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From the chair: September 2016
publication date: Sep 1, 2016
author/source: Robin Roberts
I was sitting in a roadtest car the other day and pondered how times have changed, but then considered if they really had.
I grew up with and drove what are today often called modern classics which were then still fun to drive.
With some basic safety features, seat belts if lucky or you drove a bit more carefully if you had sense without them fitted; some with power steering, and possibly disc brakes and air conditioning was more than a few breaths away.
Did I mention in-car entertainment? Ah the necessity of taking a battery powered radio was akin to remembering to take your mobile phone and that device in your pocket today will have more computing power than the first electronic ignition systems had in the 1970s.
Reliability of cars has enormously improved and they don’t rot like they use to so we now expect longer warranties and for the car to pass its first MoT without any problem.
Under the bonnets, the engines are now concealed beneath second covers composed of a myriad bits of usually black plastic and there seems to be an engineer’s game taking place to hide as much as possible and leave nothing to admire once the bonnet is lifted. On some cars it’s an intelligence test to locate the oil dip-stick let alone where you refill. An essential I would have thought, but heyho just drive it until the warning lights flash milliseconds before it all blows up seems to be the way of the world today.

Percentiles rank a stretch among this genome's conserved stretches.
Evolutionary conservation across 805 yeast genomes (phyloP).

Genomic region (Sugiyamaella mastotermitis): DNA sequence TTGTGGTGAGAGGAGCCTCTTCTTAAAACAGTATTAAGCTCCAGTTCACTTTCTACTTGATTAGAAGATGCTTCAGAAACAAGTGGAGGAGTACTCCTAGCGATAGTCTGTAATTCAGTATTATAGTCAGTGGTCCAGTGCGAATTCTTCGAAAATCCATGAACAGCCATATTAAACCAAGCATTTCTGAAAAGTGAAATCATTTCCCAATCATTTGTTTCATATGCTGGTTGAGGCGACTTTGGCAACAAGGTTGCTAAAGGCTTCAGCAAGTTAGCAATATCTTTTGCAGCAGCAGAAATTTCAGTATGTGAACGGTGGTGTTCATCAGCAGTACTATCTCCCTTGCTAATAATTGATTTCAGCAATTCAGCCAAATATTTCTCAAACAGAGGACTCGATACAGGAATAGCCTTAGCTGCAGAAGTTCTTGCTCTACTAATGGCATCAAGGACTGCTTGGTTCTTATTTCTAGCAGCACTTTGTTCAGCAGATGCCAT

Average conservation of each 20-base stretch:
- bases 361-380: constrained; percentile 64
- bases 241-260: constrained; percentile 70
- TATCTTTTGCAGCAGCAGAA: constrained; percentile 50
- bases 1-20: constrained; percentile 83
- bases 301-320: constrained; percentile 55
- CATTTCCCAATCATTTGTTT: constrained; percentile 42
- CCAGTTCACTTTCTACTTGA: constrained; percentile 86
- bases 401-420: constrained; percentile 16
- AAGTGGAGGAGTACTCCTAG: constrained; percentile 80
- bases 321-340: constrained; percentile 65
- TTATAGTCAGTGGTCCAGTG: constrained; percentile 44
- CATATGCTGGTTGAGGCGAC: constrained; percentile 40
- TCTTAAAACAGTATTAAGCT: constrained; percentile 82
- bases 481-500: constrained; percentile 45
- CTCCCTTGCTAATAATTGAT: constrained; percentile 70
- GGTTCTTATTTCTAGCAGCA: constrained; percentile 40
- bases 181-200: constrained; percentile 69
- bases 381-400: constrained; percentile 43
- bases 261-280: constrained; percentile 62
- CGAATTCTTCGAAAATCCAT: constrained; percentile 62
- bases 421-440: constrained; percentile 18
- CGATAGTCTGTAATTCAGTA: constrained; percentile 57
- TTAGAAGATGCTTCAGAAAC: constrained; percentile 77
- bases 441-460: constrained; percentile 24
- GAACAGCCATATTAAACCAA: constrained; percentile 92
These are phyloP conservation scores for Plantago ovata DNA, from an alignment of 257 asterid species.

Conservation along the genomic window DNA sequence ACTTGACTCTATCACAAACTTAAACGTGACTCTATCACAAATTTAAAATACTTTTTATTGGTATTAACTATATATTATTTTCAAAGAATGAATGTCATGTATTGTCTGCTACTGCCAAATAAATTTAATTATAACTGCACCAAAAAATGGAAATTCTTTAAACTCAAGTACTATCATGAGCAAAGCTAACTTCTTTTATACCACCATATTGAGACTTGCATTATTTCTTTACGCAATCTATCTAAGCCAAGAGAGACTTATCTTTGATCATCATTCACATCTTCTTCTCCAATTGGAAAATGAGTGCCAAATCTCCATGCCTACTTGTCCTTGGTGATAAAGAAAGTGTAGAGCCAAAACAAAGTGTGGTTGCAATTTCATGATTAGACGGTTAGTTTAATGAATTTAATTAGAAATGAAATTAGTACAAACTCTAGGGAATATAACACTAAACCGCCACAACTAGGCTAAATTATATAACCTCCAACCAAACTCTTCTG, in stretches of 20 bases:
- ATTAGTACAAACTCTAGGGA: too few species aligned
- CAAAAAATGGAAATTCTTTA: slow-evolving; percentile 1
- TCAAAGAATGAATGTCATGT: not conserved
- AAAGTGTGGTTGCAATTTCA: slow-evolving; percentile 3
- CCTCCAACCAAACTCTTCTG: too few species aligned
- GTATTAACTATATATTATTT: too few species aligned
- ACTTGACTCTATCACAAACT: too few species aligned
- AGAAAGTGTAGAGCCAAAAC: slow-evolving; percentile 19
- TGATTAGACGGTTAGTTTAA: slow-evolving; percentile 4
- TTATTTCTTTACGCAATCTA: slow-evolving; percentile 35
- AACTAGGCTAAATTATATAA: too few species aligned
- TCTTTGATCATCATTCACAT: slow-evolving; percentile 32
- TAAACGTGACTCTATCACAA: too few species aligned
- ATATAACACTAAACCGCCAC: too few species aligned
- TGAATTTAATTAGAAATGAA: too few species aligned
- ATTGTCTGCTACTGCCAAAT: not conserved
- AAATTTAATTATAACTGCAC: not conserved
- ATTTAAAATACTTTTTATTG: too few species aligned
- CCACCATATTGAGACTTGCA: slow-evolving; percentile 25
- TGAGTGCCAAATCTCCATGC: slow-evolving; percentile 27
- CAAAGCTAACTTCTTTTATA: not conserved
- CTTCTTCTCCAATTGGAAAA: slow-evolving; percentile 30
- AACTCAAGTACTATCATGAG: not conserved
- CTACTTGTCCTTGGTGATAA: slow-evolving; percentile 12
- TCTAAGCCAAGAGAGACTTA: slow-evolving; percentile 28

The power outputs of engine have steadily risen, slowed and sometimes reversed by the emissions requirements, but have now started climbing again, and quite incredible figures have been achieved with units which you could place on a sheet of A4 paper.
Match the advanced engines to four-wheel-drive which was once the sole preserve of farmers but has fuelled a new crop of supercars, and you can appreciate the real progress made in the last fifty years compared to the half-century before.
The real achievements of modern cars was brought home to me when I recently drove my younger son’s five-year-old and 4WD saloon with independently controllable differentials and over 300bhp from its 2.5 litre engine. It is very sophisticated and comfortable but more than that, it’s fun to drive.
While some family members thought it was a bit excessive I didn’t. It immediately became my time machine, transporting me back over 40 years when I bought my own first car, a hotter version of a popular family saloon of the day, resplendent with an array of rally lights, big wheels and tyres as well as an after-market roll cage.
I rarely drove that to its potential but I made use of the added candlepower to better see unlit country roads and preferred the reassurance of the cage to not having one.
I had a lot of happy times in and with that first car I bought and remember some long journeys for work and pleasure, and a cousin this year reminded me of how they use to enjoy going out in it too. It was different, it was memorable.
I wonder how many cars we drive today will still be able to travel through time in the way of that car?
Interesting results but a factor which is rarely considered in accident reduction statistics is the impact of improved and evolving safety and crash and impact protection systems in cars.
Essentially, the car is safer than ever to ride or drive in thanks to design, extra safety features and other technical improvements.
Motoring habits are changing as well and the price of alcohol means more drink at home and are not out on the road between pubs & clubs and home. Low alcohol drinks also make an impression.
This all explains why accident numbers can decrease and the severity diminishes as well but a fatality can occur at any speed if the scenario suits it.
Police numbers are an important factor to bring in as a speed camera cannot stop a car and the authorities have moved to “targetted” policing to catch the drinkers at specific times or locations, but probably scores of over the limit drivers are missed as they are off target for the police.
So, before we trumpet the apparent decrease in accidents we need to take in the whole picture, credit the real achievements and look at what we are failing to do to reduce them still further.